Roughly 60 percent of all property taxes collected in the state are used to fund schools. The bill would help lower property taxes by broadening the sources used to fund K-12 schools and replace property taxes with the new revenues.

“Broadening the sources of revenue used to fund schools so we can replace property taxes as a funding source is key to lowering property taxes for Nebraskans. It must be a part of the discussion. LB 497 reflects a thoughtful way to do that, while making sure that our state’s tax structure remains competitive with those of neighboring states,” said Robert Johnston, Nebraska Soybean Association president.

The bill also contains provisions that adjust the state aid to school formula so school districts that are largely agricultural land based would have a better chance to receive state equalization aid, as the vast majority of these districts receive little or no equalization aid to cover education costs. Today only 69 of the 244 Nebraska school districts receive state equalization aid. This bill would help boost the number of schools that receive assistance.

“LB 497 provides a great framework to begin fixing the inequity in how we fund schools and providing the meaningful and substantive property tax relief Nebraskans want. Our group looks forward to helping Sen. Friesen and others find a path forward to tackling these tough, but critical issues,” said Dan Nerud, Nebraska Corn Growers Association president.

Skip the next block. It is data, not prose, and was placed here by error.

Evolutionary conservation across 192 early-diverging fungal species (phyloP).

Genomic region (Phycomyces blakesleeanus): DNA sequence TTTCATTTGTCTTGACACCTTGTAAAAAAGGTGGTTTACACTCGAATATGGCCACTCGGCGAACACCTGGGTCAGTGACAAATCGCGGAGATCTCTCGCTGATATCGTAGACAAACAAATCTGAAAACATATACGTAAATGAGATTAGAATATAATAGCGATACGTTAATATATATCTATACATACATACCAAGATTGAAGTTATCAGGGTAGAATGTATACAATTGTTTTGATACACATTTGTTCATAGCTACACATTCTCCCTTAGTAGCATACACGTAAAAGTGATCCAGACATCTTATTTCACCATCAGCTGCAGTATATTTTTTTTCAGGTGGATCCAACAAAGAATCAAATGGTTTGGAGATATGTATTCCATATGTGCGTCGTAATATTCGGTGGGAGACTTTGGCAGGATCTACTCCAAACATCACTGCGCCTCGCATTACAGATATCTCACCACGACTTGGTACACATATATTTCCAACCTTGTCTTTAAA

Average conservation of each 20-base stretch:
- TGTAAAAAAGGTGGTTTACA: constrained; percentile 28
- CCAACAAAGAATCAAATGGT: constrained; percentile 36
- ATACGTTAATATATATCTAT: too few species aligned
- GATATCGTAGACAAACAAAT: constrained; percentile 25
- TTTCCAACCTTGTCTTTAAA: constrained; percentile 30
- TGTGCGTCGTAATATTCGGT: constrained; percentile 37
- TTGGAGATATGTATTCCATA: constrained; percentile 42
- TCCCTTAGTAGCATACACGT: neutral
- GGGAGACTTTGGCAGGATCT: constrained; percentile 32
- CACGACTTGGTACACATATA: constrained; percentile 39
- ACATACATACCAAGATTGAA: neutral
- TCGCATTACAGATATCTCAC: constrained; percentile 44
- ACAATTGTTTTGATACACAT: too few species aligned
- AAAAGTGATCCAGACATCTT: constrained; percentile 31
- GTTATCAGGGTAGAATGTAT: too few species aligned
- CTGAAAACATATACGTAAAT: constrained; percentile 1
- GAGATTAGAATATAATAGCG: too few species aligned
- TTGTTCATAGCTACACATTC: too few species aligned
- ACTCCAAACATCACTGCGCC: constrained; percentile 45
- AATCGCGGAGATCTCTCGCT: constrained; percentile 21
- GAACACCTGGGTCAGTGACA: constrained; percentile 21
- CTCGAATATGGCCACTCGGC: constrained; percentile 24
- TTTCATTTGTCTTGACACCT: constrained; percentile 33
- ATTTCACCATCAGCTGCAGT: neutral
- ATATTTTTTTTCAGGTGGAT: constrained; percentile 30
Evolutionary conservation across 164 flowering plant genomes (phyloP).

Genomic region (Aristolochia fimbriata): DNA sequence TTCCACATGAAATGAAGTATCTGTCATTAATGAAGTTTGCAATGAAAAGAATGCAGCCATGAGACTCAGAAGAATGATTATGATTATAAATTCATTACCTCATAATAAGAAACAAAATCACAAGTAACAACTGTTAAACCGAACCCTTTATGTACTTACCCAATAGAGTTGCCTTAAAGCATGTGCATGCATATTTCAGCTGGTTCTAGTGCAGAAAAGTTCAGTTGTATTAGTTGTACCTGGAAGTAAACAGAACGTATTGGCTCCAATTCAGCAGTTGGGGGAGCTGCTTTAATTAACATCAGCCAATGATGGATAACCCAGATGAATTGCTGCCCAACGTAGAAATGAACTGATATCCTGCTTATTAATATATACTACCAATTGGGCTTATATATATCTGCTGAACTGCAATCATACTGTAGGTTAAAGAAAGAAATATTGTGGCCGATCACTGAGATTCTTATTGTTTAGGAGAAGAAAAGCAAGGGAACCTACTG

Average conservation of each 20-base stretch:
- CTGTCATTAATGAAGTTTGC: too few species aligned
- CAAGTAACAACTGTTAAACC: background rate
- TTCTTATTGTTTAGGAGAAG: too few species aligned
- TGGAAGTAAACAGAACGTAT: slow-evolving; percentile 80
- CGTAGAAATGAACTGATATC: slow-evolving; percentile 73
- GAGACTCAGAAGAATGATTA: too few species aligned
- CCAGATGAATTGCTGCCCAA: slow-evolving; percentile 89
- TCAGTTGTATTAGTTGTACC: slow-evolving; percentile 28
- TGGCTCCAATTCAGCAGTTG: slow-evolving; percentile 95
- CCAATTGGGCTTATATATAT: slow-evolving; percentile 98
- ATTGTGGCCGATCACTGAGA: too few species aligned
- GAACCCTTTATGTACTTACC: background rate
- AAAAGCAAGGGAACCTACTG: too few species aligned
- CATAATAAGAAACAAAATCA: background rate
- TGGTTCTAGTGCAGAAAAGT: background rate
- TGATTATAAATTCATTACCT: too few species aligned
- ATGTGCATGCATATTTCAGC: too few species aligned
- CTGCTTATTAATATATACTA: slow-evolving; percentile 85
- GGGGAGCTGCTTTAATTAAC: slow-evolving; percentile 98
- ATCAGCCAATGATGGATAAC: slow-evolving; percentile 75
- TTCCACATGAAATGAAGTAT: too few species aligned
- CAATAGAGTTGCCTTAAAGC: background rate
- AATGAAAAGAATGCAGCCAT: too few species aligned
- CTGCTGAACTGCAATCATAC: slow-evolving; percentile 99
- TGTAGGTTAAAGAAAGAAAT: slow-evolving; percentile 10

The Agriculture Leaders Working Group includes member-elected leaders from the Nebraska Cattlemen, Nebraska Corn Growers Association, Nebraska Farm Bureau, Nebraska Pork Producers Association, Nebraska Soybean Association, Nebraska State Dairy Association, and Nebraska Wheat Growers.


The York County Corn Growers Association is sponsoring a tour on Feb. 5. The group will meet at the York County Extension Office at 6:45 a.m. and plan to leave for Grand Island by 7 a.m. Morning tour stops include the Case IH Axial-Flow Combine Plant followed by Hornady which produces bullets, ammunition, and reloading products. Lunch will be held at Kindaiders Brewery in which attendees will also receive a tour. The group will then tour Klute Manufacturing near Bradshaw which produces Warren dump boxes, Circle D and H&H trailers, pickup flatbeds, and vehicle accessories. The final stop will be the York Agricultural Education Program which was recognized as one of the top six programs in the nation by the National Association of Ag Educators. Attendees must wear closed toed shoes and be able to walk without a cane/walker based on the requirements of the places we’re touring. Please RSVP no later than Feb. 4 to the York County Extension Office at (402) 362-5508.